My psychiatrist tells me my brain doesn’t know how to make its own serotonin.
For those who suffer from mental illness, this isn’t news. Most medical experts trace mood disorders back to a chemical imbalance and treat them with medications that make serotonin more available in the brain.
Over the past two decades, I’ve been on almost all of these medications. It’s become my baseline, leading me to question if I can survive without it.
My body hasn’t had much opportunity to regulate its own serotonin. For two-thirds of my life, antidepressants did it for me.
I was 9 when my parents got divorced. Soon after, I began exhibiting severe symptoms of obsessive-compulsive disorder. Fixating on my own health and safety led to behaviors like constantly checking locks and scrubbing my hands clean. My parents brought me to a child psychiatrist, who prescribed Luvox, a medication meant to restore the balance of serotonin in my brain.
I haven’t known the world or myself beyond the veil of medication since.
For parts of my life, medication has kept my head above water when I felt like I was drowning. It was there when I struggled with body dysmorphia and an eating disorder, when I moved to college and had panic attacks in the dorms, and when the hormones of pregnancy brewed a storm of anxiety in my body and mind.
These medications brought my brain to a place where it could reason without the constant interference of panic or obsessive thoughts. I was able to go to therapy, participate in support groups and have meaningful conversations about my emotions. I’ve been able to find a way of eating and moving my body that keeps my physical anxiety symptoms mostly at bay, and though I’m not sure why, I seem to have outgrown my OCD.
But along the way, the side effects of my medicine began to feel heavier than the plight of mental illness. Disinterest in sex, weight gain and a reduced capacity for feelings like joy and excitement have increasingly difficult effects on my life.
I’ve been contemplating the pros and cons of going off my antidepressants for a long time now, and the recent buzz around it shows just how complicated a consideration like this can be.
The health implications of remaining on this medicine for the rest of my life scared me, but so did the promise of debilitating withdrawal symptoms coupled with the possibility of relapse.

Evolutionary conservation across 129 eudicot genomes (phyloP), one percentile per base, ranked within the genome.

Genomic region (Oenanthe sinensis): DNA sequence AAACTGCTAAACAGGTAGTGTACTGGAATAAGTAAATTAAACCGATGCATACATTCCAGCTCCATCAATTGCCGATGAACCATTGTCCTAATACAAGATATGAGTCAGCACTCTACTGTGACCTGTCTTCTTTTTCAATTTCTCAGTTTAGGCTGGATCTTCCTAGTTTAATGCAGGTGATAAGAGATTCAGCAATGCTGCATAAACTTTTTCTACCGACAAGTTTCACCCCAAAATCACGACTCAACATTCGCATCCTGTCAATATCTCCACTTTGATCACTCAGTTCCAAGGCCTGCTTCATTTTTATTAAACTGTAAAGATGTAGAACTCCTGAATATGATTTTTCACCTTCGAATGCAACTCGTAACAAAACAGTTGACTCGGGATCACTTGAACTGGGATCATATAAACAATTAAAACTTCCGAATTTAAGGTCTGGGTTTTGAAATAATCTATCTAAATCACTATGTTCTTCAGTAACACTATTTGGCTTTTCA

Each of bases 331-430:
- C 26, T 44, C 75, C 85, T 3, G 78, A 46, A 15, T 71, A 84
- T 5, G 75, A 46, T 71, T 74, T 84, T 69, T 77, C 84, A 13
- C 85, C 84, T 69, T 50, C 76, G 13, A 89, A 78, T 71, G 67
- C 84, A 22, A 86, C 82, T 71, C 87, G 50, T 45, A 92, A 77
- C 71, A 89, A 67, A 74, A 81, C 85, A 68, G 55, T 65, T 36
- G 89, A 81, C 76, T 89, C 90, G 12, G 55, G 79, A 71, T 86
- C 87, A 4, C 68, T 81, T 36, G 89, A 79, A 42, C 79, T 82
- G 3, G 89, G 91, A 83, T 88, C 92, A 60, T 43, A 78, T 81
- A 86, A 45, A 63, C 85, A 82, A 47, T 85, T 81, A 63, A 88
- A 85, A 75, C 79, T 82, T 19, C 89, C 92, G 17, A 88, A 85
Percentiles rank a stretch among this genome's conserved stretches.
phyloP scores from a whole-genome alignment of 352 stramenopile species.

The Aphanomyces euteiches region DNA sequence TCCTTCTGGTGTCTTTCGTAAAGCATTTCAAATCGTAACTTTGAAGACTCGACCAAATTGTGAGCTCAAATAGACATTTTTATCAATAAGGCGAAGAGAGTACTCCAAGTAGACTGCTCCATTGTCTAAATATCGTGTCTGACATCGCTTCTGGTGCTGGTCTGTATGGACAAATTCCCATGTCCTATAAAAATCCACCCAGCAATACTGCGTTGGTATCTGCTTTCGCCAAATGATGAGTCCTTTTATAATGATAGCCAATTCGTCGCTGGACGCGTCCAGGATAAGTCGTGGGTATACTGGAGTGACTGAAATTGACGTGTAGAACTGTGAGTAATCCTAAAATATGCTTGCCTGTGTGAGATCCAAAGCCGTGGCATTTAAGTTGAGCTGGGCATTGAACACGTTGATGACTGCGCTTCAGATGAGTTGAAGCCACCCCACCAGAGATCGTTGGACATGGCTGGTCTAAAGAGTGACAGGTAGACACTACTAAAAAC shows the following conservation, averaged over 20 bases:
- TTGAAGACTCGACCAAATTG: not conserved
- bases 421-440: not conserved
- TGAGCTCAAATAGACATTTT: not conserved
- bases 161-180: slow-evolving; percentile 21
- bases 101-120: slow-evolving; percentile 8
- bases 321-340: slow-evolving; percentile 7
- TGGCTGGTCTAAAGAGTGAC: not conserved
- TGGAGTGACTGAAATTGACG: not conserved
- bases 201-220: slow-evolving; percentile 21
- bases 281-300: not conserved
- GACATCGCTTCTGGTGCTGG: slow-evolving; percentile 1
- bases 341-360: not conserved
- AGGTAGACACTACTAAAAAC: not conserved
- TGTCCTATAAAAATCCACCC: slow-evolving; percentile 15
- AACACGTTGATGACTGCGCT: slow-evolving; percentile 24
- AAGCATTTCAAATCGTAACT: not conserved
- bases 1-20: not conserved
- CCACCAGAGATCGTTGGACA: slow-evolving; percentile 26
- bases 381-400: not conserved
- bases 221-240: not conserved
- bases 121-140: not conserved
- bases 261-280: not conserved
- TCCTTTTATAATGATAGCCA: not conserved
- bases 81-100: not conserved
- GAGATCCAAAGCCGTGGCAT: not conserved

What scared me most, however, was the prospect of spending the rest of my life not knowing who I am without the little pink pills that define my life.
Would going off my medicine be like taking off training wheels and riding free for the first time, or taking off my helmet and risking my life?
Has it been a shield protecting me from elements I can’t weather, or a veil keeping me from seeing the world as it really is?
The more I considered these possibilities, the more compelled I felt to risk the difficulty of withdrawal for the hope of discovering a new relationship with myself and my body.
Once I made my decision, it was just a matter of when.
As a working mom — or for anyone who wants to function, really — there’s no opportune time to deal with side effects that may come with stopping antidepressants, even with a slow taper.
My doctor recommended against it while I was pregnant, since transitions and hormonal fluctuations can (and for me, did) increase anxiety. Then she advised against it for the year I breastfed my son, since some women experience delayed postpartum mood disorders after getting their period back for the first time.
Eventually, I found an integrative psychiatrist who agreed to help me start tapering off the medication I’d been on for nearly 20 years.
Four months ago, I started a liquid version of my pill so I can minimize the dosage by one milligram every few weeks. My goal, under the care of my doctor and therapist, is to be completely off the medicine within the next year.
Each decrease feels like a jolt to my brain and body. I’m dizzy, tired, agitated and sometimes nauseous. The withdrawal symptoms sometimes feel like too much to deal with, and it would definitely be easier to go back on the full dose.
But like running a long race, I’ve made painful progress, and I don’t want to turn back.